Ghosting Gloria


Reviewed by: Jennie Kermode

Ghosting Gloria
"Stefania Tortorella makes a delightful heroine, with Gloria switching overnight from sweet but downtrodden store assistant to a woman with the kind of glow that makes everybody want to be near her." | Photo: Courtesy of Fantasia

Is it possible to be happy in life without orgasms? Of course it is. About 5% of people are simply unable to achieve them, whilst others, for a variety of social and religious reasons never try. They don’t all dwell in the depths of despair. But is it possible to be happy without orgasms when one works in a bookshop with somebody as singularly obsessed by them as Sandra (Nenan Pelenur), who is sleeping her way through half the men in Montevideo and expects her friends to do likewise? Gloria’s patience has frayed to the point where she’s ready to experience one just to make the well-intentioned nagging stop But it has never happened. Maybe she just hasn’t found the right lover.

Gloria’s predicament is made more annoying by the fact that he upstairs neighbours just won’t stop having passionate, athletic, clamorous sex, which is seriously interfering with her sleep. It has got so bad that she decides to move to another apartment, which has suddenly become available due to the unexpected death of its owner (whom we see briefly in the pre-credits sequence). As the saying goes, however, one can’t keep a good man down. Their first phantasmagorical encounter raises serious ethical concerns, but Gloria knows what she wants, at least once she’s tried it, against the odds she embarks on a relationship with her ghostly companion. They can’t actually speak to each other and she only knows what he looks like thanks to an old photograph, but that means there’s no time wasted getting to the good stuff.

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Stefania Tortorella makes a delightful heroine, with Gloria switching overnight from sweet but downtrodden store assistant to a woman with the kind of glow that makes everybody want to be near her. It may even thaw the frosty exterior of the manager whom the staff call Mr Asshole. Life gets complicated when a handsome customer starts courting her and it emerges that death is no cure for jealousy, but this twist signals on thing early on: this is Gloria’s story, focused not on any one romance but on her own self-realisation. This signals that we can expect a more that usually sophisticated solution to the central problem of the ghostly love affair: that it’s difficult to find an audience-pleasing happy ever after ending which doesn’t require someone to die.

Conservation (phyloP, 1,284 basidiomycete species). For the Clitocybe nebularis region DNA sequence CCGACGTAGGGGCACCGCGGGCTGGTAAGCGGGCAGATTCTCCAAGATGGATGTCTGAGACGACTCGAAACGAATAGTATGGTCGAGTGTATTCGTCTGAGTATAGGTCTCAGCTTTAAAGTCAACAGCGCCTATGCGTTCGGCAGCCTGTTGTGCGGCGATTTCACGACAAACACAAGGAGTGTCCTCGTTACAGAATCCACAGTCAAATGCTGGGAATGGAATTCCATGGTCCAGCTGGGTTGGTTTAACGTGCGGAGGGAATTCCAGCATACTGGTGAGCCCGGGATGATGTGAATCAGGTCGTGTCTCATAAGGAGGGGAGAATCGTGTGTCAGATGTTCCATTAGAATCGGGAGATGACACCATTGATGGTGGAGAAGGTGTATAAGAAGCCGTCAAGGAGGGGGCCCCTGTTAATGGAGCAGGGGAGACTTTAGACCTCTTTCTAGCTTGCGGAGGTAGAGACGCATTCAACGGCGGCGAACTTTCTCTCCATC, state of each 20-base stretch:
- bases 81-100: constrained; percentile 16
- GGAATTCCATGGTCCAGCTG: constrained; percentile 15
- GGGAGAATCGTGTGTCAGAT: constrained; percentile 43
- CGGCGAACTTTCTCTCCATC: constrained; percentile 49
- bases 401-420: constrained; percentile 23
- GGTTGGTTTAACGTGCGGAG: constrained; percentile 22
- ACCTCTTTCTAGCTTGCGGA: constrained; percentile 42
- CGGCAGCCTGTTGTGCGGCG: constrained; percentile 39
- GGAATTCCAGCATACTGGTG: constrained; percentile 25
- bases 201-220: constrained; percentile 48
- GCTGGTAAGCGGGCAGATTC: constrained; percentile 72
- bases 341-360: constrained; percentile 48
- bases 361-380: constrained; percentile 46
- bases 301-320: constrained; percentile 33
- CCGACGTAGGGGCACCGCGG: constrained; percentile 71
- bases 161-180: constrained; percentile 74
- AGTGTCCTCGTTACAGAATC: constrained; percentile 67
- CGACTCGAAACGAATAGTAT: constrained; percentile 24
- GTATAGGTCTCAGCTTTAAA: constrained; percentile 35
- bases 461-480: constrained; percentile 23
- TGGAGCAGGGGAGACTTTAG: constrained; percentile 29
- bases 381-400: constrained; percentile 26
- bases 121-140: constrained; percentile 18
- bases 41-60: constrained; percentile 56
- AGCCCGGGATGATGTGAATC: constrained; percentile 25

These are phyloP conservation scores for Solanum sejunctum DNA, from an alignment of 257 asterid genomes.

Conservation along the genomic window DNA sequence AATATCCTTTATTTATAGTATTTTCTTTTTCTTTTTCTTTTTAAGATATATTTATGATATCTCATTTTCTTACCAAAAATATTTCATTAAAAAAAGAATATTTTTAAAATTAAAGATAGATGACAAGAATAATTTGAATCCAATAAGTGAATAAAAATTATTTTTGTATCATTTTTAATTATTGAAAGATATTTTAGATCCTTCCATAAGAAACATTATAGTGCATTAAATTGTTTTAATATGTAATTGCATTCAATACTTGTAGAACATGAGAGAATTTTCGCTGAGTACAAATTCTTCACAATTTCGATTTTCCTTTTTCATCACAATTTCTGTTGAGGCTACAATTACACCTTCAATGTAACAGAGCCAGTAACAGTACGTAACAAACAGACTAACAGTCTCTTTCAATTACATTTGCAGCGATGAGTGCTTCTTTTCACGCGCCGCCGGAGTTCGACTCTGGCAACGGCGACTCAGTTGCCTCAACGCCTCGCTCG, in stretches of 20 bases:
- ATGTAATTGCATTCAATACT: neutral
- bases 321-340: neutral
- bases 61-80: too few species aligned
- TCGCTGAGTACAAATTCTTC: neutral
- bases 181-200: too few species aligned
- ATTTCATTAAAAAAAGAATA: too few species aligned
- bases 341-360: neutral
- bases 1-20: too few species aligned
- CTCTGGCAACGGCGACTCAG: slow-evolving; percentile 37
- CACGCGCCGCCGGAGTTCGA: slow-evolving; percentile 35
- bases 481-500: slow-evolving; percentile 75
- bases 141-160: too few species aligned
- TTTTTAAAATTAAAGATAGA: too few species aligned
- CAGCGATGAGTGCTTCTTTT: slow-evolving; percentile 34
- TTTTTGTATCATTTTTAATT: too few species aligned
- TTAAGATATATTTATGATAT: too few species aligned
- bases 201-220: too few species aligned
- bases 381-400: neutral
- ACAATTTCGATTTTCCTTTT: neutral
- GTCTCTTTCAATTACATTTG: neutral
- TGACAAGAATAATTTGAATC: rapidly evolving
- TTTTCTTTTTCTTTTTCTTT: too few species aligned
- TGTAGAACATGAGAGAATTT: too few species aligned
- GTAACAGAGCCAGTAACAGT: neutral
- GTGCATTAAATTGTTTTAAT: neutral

The warmth and comedy which suffuse this tale are tempered by an awareness of the complexities of real life and there is some content focused on mental health issues which, for all that it’s sensitively handled and ultimately resolved, viewers may find distressing. There’s also an unexpected political sensibility to it, with some scenes implying very dark things about access to wealth and power. Employment rights are taken seriously and all of this gives the film a groundedness that’s rare in romantic comedy, making it much easier to accept the supernatural elements.

With beautifully designed sets and some inspired shot choices, especially within the bookstore, Ghosting Gloria looks fantastic. Special effects are kept simple and Tortorella’s physical acting is sufficiently impressive to make any and all of her future lovers nervous. It’s a joyous film with a healthy attitude to physical pleasure which doesn’t neglect to make room for love.

Reviewed on: 12 Aug 2021
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A woman who has never had an orgasm finally finds the right man. There is just one issue: he’s a ghost.

Director: Marcela Matta, Mauro Sarser

Writer: Mauro Sarser

Starring: Stefania Tortorella

Year: 2021

Runtime: 113 minutes

Country: Uruguay

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